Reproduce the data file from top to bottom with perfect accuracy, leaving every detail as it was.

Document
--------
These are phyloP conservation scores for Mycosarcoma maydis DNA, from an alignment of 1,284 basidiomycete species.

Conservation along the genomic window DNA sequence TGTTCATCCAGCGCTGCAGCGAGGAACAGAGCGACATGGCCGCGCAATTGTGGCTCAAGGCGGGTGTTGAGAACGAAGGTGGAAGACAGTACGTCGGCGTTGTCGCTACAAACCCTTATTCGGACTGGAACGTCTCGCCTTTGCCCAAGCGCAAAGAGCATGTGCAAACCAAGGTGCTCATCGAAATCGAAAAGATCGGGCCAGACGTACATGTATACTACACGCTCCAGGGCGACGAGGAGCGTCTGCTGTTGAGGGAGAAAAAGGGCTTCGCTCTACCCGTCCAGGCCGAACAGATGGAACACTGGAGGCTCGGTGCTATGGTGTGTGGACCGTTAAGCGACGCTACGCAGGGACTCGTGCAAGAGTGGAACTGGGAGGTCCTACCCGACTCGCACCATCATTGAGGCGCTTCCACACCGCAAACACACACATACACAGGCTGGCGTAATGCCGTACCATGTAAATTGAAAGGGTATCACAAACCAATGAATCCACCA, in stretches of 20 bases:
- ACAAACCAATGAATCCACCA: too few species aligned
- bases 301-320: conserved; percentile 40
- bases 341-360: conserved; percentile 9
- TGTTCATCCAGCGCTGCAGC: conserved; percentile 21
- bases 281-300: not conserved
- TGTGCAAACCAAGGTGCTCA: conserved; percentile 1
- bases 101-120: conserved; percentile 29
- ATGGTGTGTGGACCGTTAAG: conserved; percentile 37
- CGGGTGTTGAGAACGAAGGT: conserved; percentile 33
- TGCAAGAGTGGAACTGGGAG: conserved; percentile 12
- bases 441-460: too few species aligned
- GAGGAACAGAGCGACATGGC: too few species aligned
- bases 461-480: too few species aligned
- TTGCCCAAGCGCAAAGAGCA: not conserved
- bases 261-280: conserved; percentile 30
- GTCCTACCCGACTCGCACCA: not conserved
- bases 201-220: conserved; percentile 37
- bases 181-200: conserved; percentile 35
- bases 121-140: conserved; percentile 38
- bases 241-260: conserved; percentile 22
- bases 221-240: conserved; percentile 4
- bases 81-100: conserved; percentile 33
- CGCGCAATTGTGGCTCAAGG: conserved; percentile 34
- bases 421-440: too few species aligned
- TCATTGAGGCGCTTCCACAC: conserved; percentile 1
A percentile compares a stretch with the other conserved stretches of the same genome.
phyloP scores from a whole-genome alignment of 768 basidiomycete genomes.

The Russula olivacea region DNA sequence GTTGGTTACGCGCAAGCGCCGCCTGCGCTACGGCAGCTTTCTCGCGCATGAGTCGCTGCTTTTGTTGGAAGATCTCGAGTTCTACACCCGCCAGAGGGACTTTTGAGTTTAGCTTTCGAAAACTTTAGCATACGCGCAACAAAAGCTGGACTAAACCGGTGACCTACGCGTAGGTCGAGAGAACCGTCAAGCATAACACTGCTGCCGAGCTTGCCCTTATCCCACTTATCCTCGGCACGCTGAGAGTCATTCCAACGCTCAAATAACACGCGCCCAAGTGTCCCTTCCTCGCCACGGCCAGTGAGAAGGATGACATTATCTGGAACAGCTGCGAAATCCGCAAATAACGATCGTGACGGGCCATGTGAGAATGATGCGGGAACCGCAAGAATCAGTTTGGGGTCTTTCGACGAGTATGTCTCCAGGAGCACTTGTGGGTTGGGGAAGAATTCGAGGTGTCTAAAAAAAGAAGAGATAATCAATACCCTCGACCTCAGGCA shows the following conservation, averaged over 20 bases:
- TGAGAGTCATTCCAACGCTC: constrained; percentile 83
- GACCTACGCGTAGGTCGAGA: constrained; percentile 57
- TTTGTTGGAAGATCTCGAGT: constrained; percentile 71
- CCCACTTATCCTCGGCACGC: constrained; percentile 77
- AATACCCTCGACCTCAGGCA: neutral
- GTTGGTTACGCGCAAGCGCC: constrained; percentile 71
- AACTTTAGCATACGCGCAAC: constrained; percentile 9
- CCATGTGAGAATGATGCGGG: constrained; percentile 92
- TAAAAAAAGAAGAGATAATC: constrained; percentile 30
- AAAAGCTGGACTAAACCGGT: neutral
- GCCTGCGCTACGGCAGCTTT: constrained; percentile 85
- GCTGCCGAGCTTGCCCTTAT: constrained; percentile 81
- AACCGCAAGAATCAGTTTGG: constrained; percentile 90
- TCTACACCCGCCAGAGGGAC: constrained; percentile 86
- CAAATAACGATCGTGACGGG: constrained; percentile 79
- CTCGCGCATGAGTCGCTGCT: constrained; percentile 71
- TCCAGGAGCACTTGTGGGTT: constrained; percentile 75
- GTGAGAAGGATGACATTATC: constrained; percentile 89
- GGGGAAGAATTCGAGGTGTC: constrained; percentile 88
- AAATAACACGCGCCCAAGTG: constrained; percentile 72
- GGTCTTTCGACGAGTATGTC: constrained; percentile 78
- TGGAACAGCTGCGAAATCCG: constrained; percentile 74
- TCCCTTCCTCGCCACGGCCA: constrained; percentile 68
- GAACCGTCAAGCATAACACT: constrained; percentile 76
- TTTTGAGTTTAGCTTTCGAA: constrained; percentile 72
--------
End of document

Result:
These are phyloP conservation scores for Mycosarcoma maydis DNA, from an alignment of 1,284 basidiomycete species.

Conservation along the genomic window DNA sequence TGTTCATCCAGCGCTGCAGCGAGGAACAGAGCGACATGGCCGCGCAATTGTGGCTCAAGGCGGGTGTTGAGAACGAAGGTGGAAGACAGTACGTCGGCGTTGTCGCTACAAACCCTTATTCGGACTGGAACGTCTCGCCTTTGCCCAAGCGCAAAGAGCATGTGCAAACCAAGGTGCTCATCGAAATCGAAAAGATCGGGCCAGACGTACATGTATACTACACGCTCCAGGGCGACGAGGAGCGTCTGCTGTTGAGGGAGAAAAAGGGCTTCGCTCTACCCGTCCAGGCCGAACAGATGGAACACTGGAGGCTCGGTGCTATGGTGTGTGGACCGTTAAGCGACGCTACGCAGGGACTCGTGCAAGAGTGGAACTGGGAGGTCCTACCCGACTCGCACCATCATTGAGGCGCTTCCACACCGCAAACACACACATACACAGGCTGGCGTAATGCCGTACCATGTAAATTGAAAGGGTATCACAAACCAATGAATCCACCA, in stretches of 20 bases:
- ACAAACCAATGAATCCACCA: too few species aligned
- bases 301-320: conserved; percentile 40
- bases 341-360: conserved; percentile 9
- TGTTCATCCAGCGCTGCAGC: conserved; percentile 21
- bases 281-300: not conserved
- TGTGCAAACCAAGGTGCTCA: conserved; percentile 1
- bases 101-120: conserved; percentile 29
- ATGGTGTGTGGACCGTTAAG: conserved; percentile 37
- CGGGTGTTGAGAACGAAGGT: conserved; percentile 33
- TGCAAGAGTGGAACTGGGAG: conserved; percentile 12
- bases 441-460: too few species aligned
- GAGGAACAGAGCGACATGGC: too few species aligned
- bases 461-480: too few species aligned
- TTGCCCAAGCGCAAAGAGCA: not conserved
- bases 261-280: conserved; percentile 30
- GTCCTACCCGACTCGCACCA: not conserved
- bases 201-220: conserved; percentile 37
- bases 181-200: conserved; percentile 35
- bases 121-140: conserved; percentile 38
- bases 241-260: conserved; percentile 22
- bases 221-240: conserved; percentile 4
- bases 81-100: conserved; percentile 33
- CGCGCAATTGTGGCTCAAGG: conserved; percentile 34
- bases 421-440: too few species aligned
- TCATTGAGGCGCTTCCACAC: conserved; percentile 1
A percentile compares a stretch with the other conserved stretches of the same genome.
phyloP scores from a whole-genome alignment of 768 basidiomycete genomes.

The Russula olivacea region DNA sequence GTTGGTTACGCGCAAGCGCCGCCTGCGCTACGGCAGCTTTCTCGCGCATGAGTCGCTGCTTTTGTTGGAAGATCTCGAGTTCTACACCCGCCAGAGGGACTTTTGAGTTTAGCTTTCGAAAACTTTAGCATACGCGCAACAAAAGCTGGACTAAACCGGTGACCTACGCGTAGGTCGAGAGAACCGTCAAGCATAACACTGCTGCCGAGCTTGCCCTTATCCCACTTATCCTCGGCACGCTGAGAGTCATTCCAACGCTCAAATAACACGCGCCCAAGTGTCCCTTCCTCGCCACGGCCAGTGAGAAGGATGACATTATCTGGAACAGCTGCGAAATCCGCAAATAACGATCGTGACGGGCCATGTGAGAATGATGCGGGAACCGCAAGAATCAGTTTGGGGTCTTTCGACGAGTATGTCTCCAGGAGCACTTGTGGGTTGGGGAAGAATTCGAGGTGTCTAAAAAAAGAAGAGATAATCAATACCCTCGACCTCAGGCA shows the following conservation, averaged over 20 bases:
- TGAGAGTCATTCCAACGCTC: constrained; percentile 83
- GACCTACGCGTAGGTCGAGA: constrained; percentile 57
- TTTGTTGGAAGATCTCGAGT: constrained; percentile 71
- CCCACTTATCCTCGGCACGC: constrained; percentile 77
- AATACCCTCGACCTCAGGCA: neutral
- GTTGGTTACGCGCAAGCGCC: constrained; percentile 71
- AACTTTAGCATACGCGCAAC: constrained; percentile 9
- CCATGTGAGAATGATGCGGG: constrained; percentile 92
- TAAAAAAAGAAGAGATAATC: constrained; percentile 30
- AAAAGCTGGACTAAACCGGT: neutral
- GCCTGCGCTACGGCAGCTTT: constrained; percentile 85
- GCTGCCGAGCTTGCCCTTAT: constrained; percentile 81
- AACCGCAAGAATCAGTTTGG: constrained; percentile 90
- TCTACACCCGCCAGAGGGAC: constrained; percentile 86
- CAAATAACGATCGTGACGGG: constrained; percentile 79
- CTCGCGCATGAGTCGCTGCT: constrained; percentile 71
- TCCAGGAGCACTTGTGGGTT: constrained; percentile 75
- GTGAGAAGGATGACATTATC: constrained; percentile 89
- GGGGAAGAATTCGAGGTGTC: constrained; percentile 88
- AAATAACACGCGCCCAAGTG: constrained; percentile 72
- GGTCTTTCGACGAGTATGTC: constrained; percentile 78
- TGGAACAGCTGCGAAATCCG: constrained; percentile 74
- TCCCTTCCTCGCCACGGCCA: constrained; percentile 68
- GAACCGTCAAGCATAACACT: constrained; percentile 76
- TTTTGAGTTTAGCTTTCGAA: constrained; percentile 72